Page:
Restricting Chip Sales to China Could Backfire on U.S., Industry Group Says

FILE PHOTO: Flags of China and U.S. are displayed on a printed circuit board with semiconductor chips, in this illustration picture taken February 17, 2023. REUTERS/Florence Lo/Illustration/File Photo (REUTERS)
FILE PHOTO: Flags of China and U.S. are displayed on a printed circuit board with semiconductor chips, in this illustration picture taken February 17, 2023. REUTERS/Florence Lo/Illustration/File Photo (REUTERS)


  • The potential limits threaten to curtail American semiconductor companies’ push for domestic expansion, the SIA warns

The Biden administration’s potential curbs on sales of advanced semiconductors to China could undermine huge new government investments in domestic chip-making, the U.S. chip-industry trade group said Monday.

The Biden administration is considering a raft of new curbs on the sale of chips to China, aiming to disrupt Beijing’s use of artificial intelligence for hacking and weapons development. At the same time, the administration is rolling out $39 billion in grants for new U.S. chip-making plants after the passage of the Chips Act last year.

“Allowing the industry to have continued access to the China market, the world’s largest commercial market for commodity semiconductors, is important to avoid undermining the positive impact of this effort," the Semiconductor Industry Association, the Washington, D.C. industry body, said in a written statement.

U.S. chip companies have long argued that the government should carefully weigh the impact of export restrictions, because sales in China support investments in the U.S. and help fund research that sustains their technological edge.

Chip companies, including the AI-chip leader Nvidia, have been lobbying the administration to refrain from stricter export controls after a ratcheting-up of tensions between the U.S. and China that has centered on the semiconductor and electric-vehicle industries. Nvidia’s chief financial officer warned of a “permanent loss of opportunities for the U.S. industry" in China if sales of AI chips were prohibited.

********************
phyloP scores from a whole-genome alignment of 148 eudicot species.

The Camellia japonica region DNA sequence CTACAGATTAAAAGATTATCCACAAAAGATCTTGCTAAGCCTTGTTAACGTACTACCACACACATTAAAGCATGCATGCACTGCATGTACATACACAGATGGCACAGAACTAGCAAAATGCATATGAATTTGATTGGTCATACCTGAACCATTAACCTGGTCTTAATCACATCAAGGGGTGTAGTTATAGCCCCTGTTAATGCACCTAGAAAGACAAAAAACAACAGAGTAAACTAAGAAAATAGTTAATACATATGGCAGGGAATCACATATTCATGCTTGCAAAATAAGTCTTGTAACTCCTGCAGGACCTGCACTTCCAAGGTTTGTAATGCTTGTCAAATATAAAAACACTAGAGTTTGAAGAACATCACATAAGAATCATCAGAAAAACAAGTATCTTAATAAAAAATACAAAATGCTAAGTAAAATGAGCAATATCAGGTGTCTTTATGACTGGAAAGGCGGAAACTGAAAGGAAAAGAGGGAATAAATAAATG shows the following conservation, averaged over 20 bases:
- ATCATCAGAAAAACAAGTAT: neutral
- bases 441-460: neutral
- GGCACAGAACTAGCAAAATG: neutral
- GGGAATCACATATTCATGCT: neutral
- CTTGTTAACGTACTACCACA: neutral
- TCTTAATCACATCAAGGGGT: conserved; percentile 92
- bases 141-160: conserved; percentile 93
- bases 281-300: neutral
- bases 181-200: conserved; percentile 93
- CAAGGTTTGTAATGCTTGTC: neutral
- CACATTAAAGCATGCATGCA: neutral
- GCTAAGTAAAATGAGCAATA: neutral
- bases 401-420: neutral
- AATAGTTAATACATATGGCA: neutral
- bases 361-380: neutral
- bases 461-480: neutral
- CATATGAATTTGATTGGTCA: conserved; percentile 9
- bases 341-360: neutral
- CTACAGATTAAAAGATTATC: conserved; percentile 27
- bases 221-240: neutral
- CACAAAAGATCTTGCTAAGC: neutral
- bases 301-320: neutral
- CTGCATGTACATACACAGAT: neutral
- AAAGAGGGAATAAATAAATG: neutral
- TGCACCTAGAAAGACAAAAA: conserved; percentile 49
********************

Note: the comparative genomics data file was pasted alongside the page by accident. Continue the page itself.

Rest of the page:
Restrictions the SIA described as overly broad, ambiguous and at times unilateral “risk diminishing the U.S. semiconductor industry’s competitiveness, disrupting supply chains, causing significant market uncertainty, and prompting continued escalatory retaliation by China," the SIA said. It called on the Biden administration to consult with industry before imposing more restrictions.

The U.S. last October imposed some of the most stringent curbs yet on chips and chip-making equipment, requiring chip companies to seek licenses from the Commerce Department to sell some of their most advanced products to Chinese customers.

The measures are aimed at preventing U.S. technology from advancing China’s military power.

Biden administration officials say they believe China is using U.S. chips and related technologies to fuel the modernization of its military, including developing weapons of mass destruction, as well as to enable large-scale surveillance activities that lead to human-rights abuses.

China, in turn, has banned major Chinese companies from buying from U.S. computer-memory company Micron, and recently imposed restrictions on exports of metals used in cellphone communication chips.

The Biden administration is now considering further restrictions that would snare AI chips that Nvidia developed for the Chinese market. It is also considering cutting off Chinese access to AI chips through cloud-computing companies. Biden is expected to restrict U.S. investment in advanced Chinese chip-making, among other technologies, in a coming executive order.

The industry push comes as the Biden administration tries to find new diplomatic openings with Beijing. Treasury Secretary Janet Yellen traveled to Beijing this month amid a flurry of visits by U.S. officials, with limited signs of progress.

Numerous chip companies are planning large chip-making projects in the U.S. after the passage of the Chips Act last year. Among them are Intel, Micron, Samsung and Taiwan Semiconductor Manufacturing Co., which together are plowing tens of billions of dollars into new plants that policy makers hope will help reverse the industry’s shift toward Asia in recent decades.

Write to Asa Fitch at

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